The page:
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Wetherspoons Hacker Speaks: 'I Did It Simply Because I Could'

The hacker wouldn't specify what vulnerability led to the breach, but was “surprised that no one else has done the same up to this point.”
Image: Shutterstock

Last week, Wetherspoons, a popular UK pub chain, announced that one of its websites had been breached. The hacker got away with the names, dates of birth, email addresses, and phone numbers of potentially 656,723 customers, as well as the partial payment card data of 100 people.

Then late on Monday night, the hacker responsible, who used the handle 'ropertus' contacted this reporter. To verify their identity, ropertus sent an email signed with the same PGP key listed with the advert for the stolen Wetherspoons data on a Russian hacking market. (This is the same method used to verify the communications between this reporter and The Impact Team, the hackers who breached extra-marital site Ashley Madison earlier this year).


Ropertus said that breaching the Wetherspoons site "wasn't complicated whatsoever and would certainly add insult to injury to the company itself."

The hacker wouldn't specify what vulnerability led to the breach, but did add "I'm surprised that no one else has done the same up to this point."

"The vulnerability took no more than 15 minutes to find through manual searching and analysis," ropertus said.

In an email sent to the potential hack victims, Wetherspoons was keen to point out that the attack only affected an old company website. Bearing in mind the speed at which ropertus allegedly discovered the vulnerability, the sort of data obtained, and the hacker's comment about being surprised no one had exploited it before, there's a chance that ropertus used SQL injection.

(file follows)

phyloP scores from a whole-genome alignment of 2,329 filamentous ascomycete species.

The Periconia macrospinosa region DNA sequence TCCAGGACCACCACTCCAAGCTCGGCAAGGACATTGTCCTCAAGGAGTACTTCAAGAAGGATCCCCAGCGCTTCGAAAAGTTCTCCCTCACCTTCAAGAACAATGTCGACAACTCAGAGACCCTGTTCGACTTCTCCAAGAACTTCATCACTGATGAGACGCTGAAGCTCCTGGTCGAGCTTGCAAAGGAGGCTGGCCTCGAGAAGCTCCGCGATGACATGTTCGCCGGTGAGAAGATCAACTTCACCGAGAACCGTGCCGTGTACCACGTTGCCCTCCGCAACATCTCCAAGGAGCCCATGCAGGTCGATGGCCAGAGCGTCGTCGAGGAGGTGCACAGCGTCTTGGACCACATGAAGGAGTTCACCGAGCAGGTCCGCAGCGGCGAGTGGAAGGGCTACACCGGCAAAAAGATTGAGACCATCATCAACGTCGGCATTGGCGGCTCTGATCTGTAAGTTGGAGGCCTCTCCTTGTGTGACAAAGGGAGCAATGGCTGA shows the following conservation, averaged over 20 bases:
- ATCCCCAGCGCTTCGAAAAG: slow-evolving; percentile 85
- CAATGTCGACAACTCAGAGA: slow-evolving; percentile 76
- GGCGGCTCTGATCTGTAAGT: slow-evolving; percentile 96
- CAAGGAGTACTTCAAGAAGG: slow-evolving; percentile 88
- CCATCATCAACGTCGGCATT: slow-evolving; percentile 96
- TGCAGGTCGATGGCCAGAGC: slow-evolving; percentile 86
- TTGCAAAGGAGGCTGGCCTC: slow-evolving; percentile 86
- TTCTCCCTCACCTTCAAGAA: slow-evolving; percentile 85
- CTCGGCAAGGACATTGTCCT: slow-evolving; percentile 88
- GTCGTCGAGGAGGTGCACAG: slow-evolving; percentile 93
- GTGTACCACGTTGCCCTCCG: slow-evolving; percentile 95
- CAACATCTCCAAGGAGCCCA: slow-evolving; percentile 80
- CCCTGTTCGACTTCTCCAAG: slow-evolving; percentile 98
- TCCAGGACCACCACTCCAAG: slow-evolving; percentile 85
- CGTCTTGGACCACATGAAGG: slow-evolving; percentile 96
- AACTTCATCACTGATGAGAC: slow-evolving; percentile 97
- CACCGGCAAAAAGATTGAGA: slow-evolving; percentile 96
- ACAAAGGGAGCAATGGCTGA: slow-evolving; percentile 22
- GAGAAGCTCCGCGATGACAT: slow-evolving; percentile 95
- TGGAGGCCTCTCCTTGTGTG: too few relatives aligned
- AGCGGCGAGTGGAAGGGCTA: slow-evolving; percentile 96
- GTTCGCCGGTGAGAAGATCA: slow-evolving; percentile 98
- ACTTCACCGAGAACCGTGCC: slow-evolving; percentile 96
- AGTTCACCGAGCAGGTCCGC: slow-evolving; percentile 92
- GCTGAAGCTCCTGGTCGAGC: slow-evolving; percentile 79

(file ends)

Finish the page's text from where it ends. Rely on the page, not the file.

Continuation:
SQL injection is an ancient website attack vector, and was first publicly discussed around 1998. But it still leads to some of the biggest breaches around, including the theft of personal data from UK ISP TalkTalk earlier this year.

Ropertus has been advertising the Wetherspoons data on w0rm, a forum and online marketplace owned by an eponymous Russian hacker, since at least September 27. Ropertus also has hundreds of thousands of email addresses, usernames, and hashed and plain text passwords for sale, coming from sites such as as,,,,, and, according to product listings on w0rm.


The hacker has put no fixed price on the stolen Wetherspoons data; instead, individuals message ropertus and make their own offer.

"I have had quite a few potential buyers interested in the data as of late due to the attention it's received," Ropertus said.

But victims, despite likely being worried their personal contact information is being sold on a criminal marketplace, may be surprised that, all in all, it's really not that valuable.

"I would price it $750-$1000" for the whole lot, ropertus said. "Not a premium price due to the mild contents within the database, and lack of financial information contained in it."

"That being said, many of the customers who expressed interest in purchasing it were happy to pay within this price range and I would comfortably make thousands of dollars as a result."

Naturally, the more ropertus would sell the data, "the cheaper it would get as databases are often traded and eventually it would become public."

But ropertus has apparently decided not to sell the Wetherspoons data at all. "I've made the decision not to sell it for a number of reasons, one of which is to further protect my identity." It's impossible to confirm whether ropertus hasn't previously sold the data anyway.

Instead, ropertus claims that "I did it simply because I could, and to serve as knowledge being put into practice."